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Palestinians celebrate next to a section of Israeli separation barrier at the entrance to the west bank city of Bethlehem as they watch a screen showing the U.N. General Assembly votes on a resolution to upgrade the status of the Palestinian Authority to a nonmember observer state, Thursday, Nov. 29, 2012. The U.N. General Assembly has voted by a more than two-thirds majority to recognize the state of Palestine. The resolution upgrading the Palestinians' status to a nonmember observer state at the United Nations was approved by the 193-member world body late Thursday by a vote of 138-9 with 41 abstentions.
RAMALLAH, West Bank—Palestinians erupted in wild cheers Thursday, hugging each other, setting off fireworks and chanting "God is great" after the United Nations granted them, at least formally, what they have long yearned for—a state of their own.

The historic General Assembly decision to accept "Palestine" as a non-member observer state won't immediately change lives here, since much of the territory of that state—the West Bank, Gaza Strip and east Jerusalem—remains under Israeli control.

Yet many Palestinians savored the massive global recognition—138 of 193 General Assembly members voted "yes"—following decades of setbacks in the quest for Palestinian independence in lands Israel captured in the 1967 Mideast War.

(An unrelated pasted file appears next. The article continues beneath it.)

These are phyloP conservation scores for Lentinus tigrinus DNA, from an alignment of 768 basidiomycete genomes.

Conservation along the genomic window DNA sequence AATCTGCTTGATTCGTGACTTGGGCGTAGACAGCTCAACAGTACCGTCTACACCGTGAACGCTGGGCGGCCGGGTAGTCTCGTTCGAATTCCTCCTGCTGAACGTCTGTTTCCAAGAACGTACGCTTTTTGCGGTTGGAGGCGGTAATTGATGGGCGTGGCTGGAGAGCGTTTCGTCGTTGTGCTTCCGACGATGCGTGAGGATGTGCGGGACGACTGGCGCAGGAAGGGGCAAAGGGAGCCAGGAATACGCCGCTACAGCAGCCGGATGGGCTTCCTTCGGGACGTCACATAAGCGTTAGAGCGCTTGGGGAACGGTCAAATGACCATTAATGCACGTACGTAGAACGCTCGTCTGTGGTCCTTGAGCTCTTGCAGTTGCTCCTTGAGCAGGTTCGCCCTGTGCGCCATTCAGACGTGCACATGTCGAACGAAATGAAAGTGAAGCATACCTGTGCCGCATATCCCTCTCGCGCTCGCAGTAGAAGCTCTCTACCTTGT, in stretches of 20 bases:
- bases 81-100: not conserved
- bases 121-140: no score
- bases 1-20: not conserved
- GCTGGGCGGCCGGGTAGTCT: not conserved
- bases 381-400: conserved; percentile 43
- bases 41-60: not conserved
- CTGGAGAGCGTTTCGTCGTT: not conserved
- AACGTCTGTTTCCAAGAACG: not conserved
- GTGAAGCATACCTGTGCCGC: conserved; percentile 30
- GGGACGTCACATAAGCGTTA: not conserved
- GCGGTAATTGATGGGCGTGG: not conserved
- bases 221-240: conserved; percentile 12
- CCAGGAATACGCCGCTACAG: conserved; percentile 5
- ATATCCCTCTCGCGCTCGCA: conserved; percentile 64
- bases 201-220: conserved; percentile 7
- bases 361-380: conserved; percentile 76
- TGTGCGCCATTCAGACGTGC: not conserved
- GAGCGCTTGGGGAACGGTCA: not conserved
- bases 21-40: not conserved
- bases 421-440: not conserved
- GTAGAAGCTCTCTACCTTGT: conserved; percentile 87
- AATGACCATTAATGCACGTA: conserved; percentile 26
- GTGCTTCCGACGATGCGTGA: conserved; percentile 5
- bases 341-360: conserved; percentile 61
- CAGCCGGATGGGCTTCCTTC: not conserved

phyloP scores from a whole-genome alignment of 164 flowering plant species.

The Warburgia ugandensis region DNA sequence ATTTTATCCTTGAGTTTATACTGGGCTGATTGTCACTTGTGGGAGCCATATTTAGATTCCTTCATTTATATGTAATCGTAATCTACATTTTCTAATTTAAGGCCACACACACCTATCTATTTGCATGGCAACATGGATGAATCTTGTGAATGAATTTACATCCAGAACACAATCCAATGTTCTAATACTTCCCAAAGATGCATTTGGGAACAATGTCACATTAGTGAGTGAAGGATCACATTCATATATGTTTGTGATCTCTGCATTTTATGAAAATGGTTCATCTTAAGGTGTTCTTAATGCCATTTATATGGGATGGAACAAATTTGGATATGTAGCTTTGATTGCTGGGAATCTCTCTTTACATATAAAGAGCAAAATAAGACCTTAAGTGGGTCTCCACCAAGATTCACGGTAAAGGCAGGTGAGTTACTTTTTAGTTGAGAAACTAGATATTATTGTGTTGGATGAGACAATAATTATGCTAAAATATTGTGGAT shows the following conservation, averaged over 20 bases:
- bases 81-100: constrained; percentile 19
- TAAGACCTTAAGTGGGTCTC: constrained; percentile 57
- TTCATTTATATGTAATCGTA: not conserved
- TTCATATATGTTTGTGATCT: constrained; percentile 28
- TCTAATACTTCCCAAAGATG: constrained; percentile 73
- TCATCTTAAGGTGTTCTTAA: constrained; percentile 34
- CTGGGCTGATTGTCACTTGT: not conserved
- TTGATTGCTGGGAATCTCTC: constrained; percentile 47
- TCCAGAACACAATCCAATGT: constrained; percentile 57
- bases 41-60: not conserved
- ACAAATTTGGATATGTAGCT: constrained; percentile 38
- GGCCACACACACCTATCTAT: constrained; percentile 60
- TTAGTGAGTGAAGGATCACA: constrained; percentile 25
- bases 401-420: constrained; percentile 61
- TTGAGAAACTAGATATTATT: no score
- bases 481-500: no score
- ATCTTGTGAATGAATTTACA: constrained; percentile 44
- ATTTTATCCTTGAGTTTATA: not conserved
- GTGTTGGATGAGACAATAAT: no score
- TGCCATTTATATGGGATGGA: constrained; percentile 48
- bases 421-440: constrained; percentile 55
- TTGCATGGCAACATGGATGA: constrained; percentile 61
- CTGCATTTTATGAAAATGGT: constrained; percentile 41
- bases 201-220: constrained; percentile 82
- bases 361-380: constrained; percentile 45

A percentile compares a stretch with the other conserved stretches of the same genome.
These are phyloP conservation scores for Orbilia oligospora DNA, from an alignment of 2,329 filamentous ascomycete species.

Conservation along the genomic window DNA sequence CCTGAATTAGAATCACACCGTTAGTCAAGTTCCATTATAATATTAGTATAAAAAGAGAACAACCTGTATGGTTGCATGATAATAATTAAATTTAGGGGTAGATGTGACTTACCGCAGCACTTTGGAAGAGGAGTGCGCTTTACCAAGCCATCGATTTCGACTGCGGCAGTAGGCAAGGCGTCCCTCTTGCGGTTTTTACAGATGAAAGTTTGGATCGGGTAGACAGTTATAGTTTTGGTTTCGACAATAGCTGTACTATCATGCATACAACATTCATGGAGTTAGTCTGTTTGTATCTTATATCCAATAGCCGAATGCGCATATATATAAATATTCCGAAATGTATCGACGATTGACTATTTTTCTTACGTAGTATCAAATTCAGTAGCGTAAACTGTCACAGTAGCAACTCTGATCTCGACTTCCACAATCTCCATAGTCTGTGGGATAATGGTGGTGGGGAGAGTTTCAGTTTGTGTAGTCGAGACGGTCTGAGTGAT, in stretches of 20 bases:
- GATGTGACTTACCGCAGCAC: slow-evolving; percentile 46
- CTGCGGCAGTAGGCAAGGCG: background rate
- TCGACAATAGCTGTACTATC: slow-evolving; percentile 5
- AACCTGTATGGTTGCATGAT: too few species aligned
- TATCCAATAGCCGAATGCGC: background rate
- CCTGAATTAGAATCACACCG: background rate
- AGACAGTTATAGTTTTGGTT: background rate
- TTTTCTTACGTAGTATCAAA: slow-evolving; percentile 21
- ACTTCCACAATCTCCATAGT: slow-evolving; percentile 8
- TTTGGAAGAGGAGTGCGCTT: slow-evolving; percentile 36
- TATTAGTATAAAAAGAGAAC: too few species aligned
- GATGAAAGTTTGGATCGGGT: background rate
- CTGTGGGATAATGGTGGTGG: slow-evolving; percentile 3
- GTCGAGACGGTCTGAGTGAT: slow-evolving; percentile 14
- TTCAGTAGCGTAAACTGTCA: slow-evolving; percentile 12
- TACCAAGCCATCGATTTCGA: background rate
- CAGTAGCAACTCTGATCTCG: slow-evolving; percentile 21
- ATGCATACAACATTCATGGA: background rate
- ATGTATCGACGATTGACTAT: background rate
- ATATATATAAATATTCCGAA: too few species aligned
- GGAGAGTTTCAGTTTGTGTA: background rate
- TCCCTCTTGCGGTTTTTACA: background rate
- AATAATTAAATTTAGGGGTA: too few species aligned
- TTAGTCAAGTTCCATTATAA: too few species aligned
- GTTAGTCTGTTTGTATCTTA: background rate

"It's a great feeling to have a state, even if in name only," said civil servant Mohammed Srour, 28, standing in a flag-waving a crowd of more than 2,000 packed into a square in the West Bank city of Ramallah. "The most beautiful dream of any man is to have an independent state, particularly for us Palestinians who have lived under occupation for a long time."

After the euphoria over the vote, Palestinians will return to their harsh reality. They lack most trappings of statehood, including control over borders, airspace or trade. In a further complication, they are ruled by rival governments, one run by Palestinian President Mahmoud Abbas in the West Bank and the other by the Islamic militant group Hamas in Gaza.

Yet, Palestinians say the recognition isn't just symbolic. They believe U.N. recognition will strengthen their hand in future talks with Israel, which has lambasted the the Palestinian move as an attempt to bypass such negotiations.

The warm embrace by the international community could also help Abbas, who led the recognition appeal, restore some of his domestic standing, which has been eroded by years of standstill in peace efforts. Hamas, entrenched in Gaza, has seen its popularity rise after holding its own during an Israeli offensive on targets linked to the Islamists there earlier this month.

After initially criticizing the U.N. bid as an empty gesture, Hamas has come around to supporting the popular move, with reservations.

Palestinians in the coastal strip also celebrated the vote, though on a smaller scale than after the massive eruption of joy in the streets after last week's cease-fire deal with Israel.

Some set off fireworks, others shot in the air and children in the streets cheered and flashed victory signs. "Today is a big joy for all of us," Abu Yazan, a 29-year-old Abbas supporter, said.

Izzat Rishaq, a senior Hamas figure in exile, said he welcomed the U.N. vote an achievement, but that Hamas counts on "heroic resistance" to create a Palestinian state—underlining the group's deep ideological rift with Abbas who opposes violence.